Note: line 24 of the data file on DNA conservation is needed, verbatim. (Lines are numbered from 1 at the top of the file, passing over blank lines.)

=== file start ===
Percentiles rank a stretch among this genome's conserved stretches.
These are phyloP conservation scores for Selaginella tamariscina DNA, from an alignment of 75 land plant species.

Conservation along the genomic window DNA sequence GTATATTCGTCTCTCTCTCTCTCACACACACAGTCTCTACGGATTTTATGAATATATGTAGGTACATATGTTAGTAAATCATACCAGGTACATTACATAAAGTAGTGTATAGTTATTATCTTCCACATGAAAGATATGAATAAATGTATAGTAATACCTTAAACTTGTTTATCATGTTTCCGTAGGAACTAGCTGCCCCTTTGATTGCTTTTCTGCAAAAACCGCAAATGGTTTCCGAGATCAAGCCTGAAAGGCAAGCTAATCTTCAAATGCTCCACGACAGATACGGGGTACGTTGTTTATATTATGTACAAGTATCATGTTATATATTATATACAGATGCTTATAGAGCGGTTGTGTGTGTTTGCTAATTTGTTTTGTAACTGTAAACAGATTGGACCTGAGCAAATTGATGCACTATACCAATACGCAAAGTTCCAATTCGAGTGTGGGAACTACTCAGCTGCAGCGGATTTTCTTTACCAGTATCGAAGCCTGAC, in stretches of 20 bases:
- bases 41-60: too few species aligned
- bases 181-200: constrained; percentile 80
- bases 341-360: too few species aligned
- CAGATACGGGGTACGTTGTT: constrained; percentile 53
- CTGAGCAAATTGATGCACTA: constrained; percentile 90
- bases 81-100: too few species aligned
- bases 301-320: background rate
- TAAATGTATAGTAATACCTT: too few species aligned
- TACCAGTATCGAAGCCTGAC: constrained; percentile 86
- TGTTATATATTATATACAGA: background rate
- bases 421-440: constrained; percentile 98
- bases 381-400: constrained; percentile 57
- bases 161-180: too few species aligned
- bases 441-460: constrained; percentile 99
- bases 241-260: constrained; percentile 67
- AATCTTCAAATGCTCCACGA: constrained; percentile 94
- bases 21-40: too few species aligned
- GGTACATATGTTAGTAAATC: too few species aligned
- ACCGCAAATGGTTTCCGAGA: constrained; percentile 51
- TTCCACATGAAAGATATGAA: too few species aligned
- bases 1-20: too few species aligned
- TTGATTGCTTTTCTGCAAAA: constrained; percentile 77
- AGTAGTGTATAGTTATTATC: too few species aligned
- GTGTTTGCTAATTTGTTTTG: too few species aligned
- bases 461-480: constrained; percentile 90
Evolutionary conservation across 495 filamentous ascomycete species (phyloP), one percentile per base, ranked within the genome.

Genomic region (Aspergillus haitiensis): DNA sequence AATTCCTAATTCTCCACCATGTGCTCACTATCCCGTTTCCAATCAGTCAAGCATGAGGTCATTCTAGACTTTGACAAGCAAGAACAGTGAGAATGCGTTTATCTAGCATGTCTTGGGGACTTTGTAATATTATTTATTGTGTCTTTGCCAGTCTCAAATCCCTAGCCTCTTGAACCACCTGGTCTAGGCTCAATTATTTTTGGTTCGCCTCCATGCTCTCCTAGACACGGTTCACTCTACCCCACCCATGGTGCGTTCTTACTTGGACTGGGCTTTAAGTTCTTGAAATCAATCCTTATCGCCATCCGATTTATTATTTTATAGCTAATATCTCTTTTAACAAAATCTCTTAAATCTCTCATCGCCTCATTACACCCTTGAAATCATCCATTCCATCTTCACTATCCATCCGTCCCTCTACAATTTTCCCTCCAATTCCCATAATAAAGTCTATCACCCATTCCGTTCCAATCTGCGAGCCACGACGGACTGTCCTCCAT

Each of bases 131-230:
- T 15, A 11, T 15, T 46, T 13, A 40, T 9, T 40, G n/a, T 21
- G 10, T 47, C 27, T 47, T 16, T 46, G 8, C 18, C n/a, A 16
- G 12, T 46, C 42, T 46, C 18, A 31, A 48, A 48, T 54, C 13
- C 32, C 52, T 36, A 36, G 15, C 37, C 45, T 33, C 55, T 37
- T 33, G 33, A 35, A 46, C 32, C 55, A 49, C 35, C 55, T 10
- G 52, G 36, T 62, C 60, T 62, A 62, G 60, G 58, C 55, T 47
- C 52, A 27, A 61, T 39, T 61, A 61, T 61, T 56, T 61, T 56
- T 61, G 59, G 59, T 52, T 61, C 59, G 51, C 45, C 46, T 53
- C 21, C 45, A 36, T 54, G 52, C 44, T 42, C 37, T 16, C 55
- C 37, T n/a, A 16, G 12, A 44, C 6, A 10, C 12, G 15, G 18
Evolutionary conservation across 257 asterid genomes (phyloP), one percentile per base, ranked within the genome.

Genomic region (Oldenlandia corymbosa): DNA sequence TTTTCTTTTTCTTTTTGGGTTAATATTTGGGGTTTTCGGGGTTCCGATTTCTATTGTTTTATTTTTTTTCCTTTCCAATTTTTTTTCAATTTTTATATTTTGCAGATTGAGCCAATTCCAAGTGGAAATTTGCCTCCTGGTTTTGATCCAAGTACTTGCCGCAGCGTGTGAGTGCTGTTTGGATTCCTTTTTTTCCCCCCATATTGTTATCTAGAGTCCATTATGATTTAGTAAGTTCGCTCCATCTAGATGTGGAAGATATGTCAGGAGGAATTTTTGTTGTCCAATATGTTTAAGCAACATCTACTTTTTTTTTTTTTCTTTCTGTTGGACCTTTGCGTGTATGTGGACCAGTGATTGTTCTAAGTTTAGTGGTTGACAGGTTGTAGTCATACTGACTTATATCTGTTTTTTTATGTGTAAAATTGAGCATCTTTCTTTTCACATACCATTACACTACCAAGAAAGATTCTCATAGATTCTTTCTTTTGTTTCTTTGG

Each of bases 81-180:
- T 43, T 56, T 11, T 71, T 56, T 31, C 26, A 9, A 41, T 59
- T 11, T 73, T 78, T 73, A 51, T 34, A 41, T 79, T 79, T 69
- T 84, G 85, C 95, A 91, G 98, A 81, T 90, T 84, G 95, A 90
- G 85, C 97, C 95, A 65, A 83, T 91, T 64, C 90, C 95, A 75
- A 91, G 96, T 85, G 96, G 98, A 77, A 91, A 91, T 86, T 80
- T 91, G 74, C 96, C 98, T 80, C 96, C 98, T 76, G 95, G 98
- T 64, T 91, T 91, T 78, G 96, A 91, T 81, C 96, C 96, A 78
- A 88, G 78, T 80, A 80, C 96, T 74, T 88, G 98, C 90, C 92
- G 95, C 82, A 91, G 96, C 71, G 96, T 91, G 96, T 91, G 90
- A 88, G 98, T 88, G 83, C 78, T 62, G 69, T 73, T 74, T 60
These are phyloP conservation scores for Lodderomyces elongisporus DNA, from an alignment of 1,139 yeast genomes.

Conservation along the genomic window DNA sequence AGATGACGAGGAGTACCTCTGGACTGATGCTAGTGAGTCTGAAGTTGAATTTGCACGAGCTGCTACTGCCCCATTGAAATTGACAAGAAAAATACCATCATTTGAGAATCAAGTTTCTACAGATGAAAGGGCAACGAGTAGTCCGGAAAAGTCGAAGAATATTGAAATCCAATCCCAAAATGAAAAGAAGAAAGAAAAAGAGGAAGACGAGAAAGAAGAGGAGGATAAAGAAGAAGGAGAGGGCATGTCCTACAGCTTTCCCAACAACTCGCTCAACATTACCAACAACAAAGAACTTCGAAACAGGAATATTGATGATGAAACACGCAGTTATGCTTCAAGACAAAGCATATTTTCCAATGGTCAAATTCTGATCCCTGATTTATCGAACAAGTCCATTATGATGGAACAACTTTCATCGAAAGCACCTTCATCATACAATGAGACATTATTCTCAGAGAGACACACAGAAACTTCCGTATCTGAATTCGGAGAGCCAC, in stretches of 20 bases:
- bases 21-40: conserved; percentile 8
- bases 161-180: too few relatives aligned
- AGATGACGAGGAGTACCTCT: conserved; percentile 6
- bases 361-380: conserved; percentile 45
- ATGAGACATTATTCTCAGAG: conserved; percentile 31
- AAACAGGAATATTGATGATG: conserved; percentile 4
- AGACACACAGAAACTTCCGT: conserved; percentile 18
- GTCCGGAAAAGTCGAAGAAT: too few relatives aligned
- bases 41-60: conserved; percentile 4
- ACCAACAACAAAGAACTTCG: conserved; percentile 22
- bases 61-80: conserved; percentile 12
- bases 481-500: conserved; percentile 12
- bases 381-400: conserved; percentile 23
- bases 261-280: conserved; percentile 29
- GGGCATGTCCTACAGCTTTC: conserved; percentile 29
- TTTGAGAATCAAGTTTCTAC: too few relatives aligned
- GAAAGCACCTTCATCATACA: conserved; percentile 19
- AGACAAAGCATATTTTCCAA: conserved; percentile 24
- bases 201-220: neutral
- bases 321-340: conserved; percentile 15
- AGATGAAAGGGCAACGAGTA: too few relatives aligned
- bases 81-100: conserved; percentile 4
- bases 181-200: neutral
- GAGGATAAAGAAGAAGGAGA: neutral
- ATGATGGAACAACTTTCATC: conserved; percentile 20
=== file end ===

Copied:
- bases 1-20: too few species aligned